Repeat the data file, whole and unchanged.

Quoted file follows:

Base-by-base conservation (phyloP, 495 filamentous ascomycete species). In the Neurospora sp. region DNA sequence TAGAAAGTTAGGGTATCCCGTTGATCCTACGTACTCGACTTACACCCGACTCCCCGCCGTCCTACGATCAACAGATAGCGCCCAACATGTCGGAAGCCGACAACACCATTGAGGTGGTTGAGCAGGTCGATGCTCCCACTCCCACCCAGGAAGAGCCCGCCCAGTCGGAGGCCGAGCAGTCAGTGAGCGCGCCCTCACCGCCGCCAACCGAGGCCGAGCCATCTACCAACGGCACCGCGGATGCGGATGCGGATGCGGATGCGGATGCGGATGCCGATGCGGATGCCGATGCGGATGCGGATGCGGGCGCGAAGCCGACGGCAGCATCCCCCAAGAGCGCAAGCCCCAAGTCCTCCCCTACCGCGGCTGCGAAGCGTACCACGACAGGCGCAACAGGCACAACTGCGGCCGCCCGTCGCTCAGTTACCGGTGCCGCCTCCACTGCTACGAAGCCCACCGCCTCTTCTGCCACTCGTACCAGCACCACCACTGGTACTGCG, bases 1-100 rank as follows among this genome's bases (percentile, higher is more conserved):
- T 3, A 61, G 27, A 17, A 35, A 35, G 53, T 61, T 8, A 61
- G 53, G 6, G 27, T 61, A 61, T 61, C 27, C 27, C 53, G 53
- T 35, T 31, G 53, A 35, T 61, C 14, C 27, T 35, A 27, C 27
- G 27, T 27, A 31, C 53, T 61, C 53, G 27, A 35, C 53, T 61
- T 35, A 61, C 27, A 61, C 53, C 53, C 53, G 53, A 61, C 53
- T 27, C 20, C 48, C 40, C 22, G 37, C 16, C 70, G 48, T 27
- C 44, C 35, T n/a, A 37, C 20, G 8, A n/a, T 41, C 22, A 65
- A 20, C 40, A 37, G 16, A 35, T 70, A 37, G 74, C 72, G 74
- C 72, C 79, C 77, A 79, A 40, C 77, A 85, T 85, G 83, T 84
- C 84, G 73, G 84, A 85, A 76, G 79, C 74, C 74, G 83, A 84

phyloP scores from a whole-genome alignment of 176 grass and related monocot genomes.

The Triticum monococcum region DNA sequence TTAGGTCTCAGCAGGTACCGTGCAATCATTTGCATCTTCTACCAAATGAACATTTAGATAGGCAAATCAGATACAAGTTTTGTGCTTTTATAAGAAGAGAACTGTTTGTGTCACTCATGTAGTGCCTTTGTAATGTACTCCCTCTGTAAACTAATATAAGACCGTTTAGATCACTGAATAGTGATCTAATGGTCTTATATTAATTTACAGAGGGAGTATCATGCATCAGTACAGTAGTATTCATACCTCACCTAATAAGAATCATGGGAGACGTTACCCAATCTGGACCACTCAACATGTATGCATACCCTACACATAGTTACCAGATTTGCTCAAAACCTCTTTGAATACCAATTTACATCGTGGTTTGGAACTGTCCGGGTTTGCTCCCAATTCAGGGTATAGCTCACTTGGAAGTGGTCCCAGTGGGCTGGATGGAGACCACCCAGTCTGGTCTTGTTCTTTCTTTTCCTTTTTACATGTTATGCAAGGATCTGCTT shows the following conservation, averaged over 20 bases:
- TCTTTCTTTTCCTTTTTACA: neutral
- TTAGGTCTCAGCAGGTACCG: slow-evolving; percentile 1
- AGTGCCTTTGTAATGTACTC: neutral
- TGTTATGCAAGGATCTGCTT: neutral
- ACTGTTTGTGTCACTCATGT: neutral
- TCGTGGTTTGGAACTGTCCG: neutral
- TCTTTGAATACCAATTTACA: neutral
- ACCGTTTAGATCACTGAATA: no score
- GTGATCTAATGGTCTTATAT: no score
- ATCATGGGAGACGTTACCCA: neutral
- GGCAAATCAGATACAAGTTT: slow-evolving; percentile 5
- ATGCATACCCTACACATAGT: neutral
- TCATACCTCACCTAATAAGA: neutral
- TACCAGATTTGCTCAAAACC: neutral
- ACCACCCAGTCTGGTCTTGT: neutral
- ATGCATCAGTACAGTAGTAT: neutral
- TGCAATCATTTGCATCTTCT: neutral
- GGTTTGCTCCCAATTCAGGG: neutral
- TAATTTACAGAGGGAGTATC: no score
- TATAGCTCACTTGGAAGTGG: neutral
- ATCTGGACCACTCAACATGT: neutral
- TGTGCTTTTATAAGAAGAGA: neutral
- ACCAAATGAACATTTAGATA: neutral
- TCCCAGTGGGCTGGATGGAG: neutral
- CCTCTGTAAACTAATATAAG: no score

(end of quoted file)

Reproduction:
Base-by-base conservation (phyloP, 495 filamentous ascomycete species). In the Neurospora sp. region DNA sequence TAGAAAGTTAGGGTATCCCGTTGATCCTACGTACTCGACTTACACCCGACTCCCCGCCGTCCTACGATCAACAGATAGCGCCCAACATGTCGGAAGCCGACAACACCATTGAGGTGGTTGAGCAGGTCGATGCTCCCACTCCCACCCAGGAAGAGCCCGCCCAGTCGGAGGCCGAGCAGTCAGTGAGCGCGCCCTCACCGCCGCCAACCGAGGCCGAGCCATCTACCAACGGCACCGCGGATGCGGATGCGGATGCGGATGCGGATGCGGATGCCGATGCGGATGCCGATGCGGATGCGGATGCGGGCGCGAAGCCGACGGCAGCATCCCCCAAGAGCGCAAGCCCCAAGTCCTCCCCTACCGCGGCTGCGAAGCGTACCACGACAGGCGCAACAGGCACAACTGCGGCCGCCCGTCGCTCAGTTACCGGTGCCGCCTCCACTGCTACGAAGCCCACCGCCTCTTCTGCCACTCGTACCAGCACCACCACTGGTACTGCG, bases 1-100 rank as follows among this genome's bases (percentile, higher is more conserved):
- T 3, A 61, G 27, A 17, A 35, A 35, G 53, T 61, T 8, A 61
- G 53, G 6, G 27, T 61, A 61, T 61, C 27, C 27, C 53, G 53
- T 35, T 31, G 53, A 35, T 61, C 14, C 27, T 35, A 27, C 27
- G 27, T 27, A 31, C 53, T 61, C 53, G 27, A 35, C 53, T 61
- T 35, A 61, C 27, A 61, C 53, C 53, C 53, G 53, A 61, C 53
- T 27, C 20, C 48, C 40, C 22, G 37, C 16, C 70, G 48, T 27
- C 44, C 35, T n/a, A 37, C 20, G 8, A n/a, T 41, C 22, A 65
- A 20, C 40, A 37, G 16, A 35, T 70, A 37, G 74, C 72, G 74
- C 72, C 79, C 77, A 79, A 40, C 77, A 85, T 85, G 83, T 84
- C 84, G 73, G 84, A 85, A 76, G 79, C 74, C 74, G 83, A 84

phyloP scores from a whole-genome alignment of 176 grass and related monocot genomes.

The Triticum monococcum region DNA sequence TTAGGTCTCAGCAGGTACCGTGCAATCATTTGCATCTTCTACCAAATGAACATTTAGATAGGCAAATCAGATACAAGTTTTGTGCTTTTATAAGAAGAGAACTGTTTGTGTCACTCATGTAGTGCCTTTGTAATGTACTCCCTCTGTAAACTAATATAAGACCGTTTAGATCACTGAATAGTGATCTAATGGTCTTATATTAATTTACAGAGGGAGTATCATGCATCAGTACAGTAGTATTCATACCTCACCTAATAAGAATCATGGGAGACGTTACCCAATCTGGACCACTCAACATGTATGCATACCCTACACATAGTTACCAGATTTGCTCAAAACCTCTTTGAATACCAATTTACATCGTGGTTTGGAACTGTCCGGGTTTGCTCCCAATTCAGGGTATAGCTCACTTGGAAGTGGTCCCAGTGGGCTGGATGGAGACCACCCAGTCTGGTCTTGTTCTTTCTTTTCCTTTTTACATGTTATGCAAGGATCTGCTT shows the following conservation, averaged over 20 bases:
- TCTTTCTTTTCCTTTTTACA: neutral
- TTAGGTCTCAGCAGGTACCG: slow-evolving; percentile 1
- AGTGCCTTTGTAATGTACTC: neutral
- TGTTATGCAAGGATCTGCTT: neutral
- ACTGTTTGTGTCACTCATGT: neutral
- TCGTGGTTTGGAACTGTCCG: neutral
- TCTTTGAATACCAATTTACA: neutral
- ACCGTTTAGATCACTGAATA: no score
- GTGATCTAATGGTCTTATAT: no score
- ATCATGGGAGACGTTACCCA: neutral
- GGCAAATCAGATACAAGTTT: slow-evolving; percentile 5
- ATGCATACCCTACACATAGT: neutral
- TCATACCTCACCTAATAAGA: neutral
- TACCAGATTTGCTCAAAACC: neutral
- ACCACCCAGTCTGGTCTTGT: neutral
- ATGCATCAGTACAGTAGTAT: neutral
- TGCAATCATTTGCATCTTCT: neutral
- GGTTTGCTCCCAATTCAGGG: neutral
- TAATTTACAGAGGGAGTATC: no score
- TATAGCTCACTTGGAAGTGG: neutral
- ATCTGGACCACTCAACATGT: neutral
- TGTGCTTTTATAAGAAGAGA: neutral
- ACCAAATGAACATTTAGATA: neutral
- TCCCAGTGGGCTGGATGGAG: neutral
- CCTCTGTAAACTAATATAAG: no score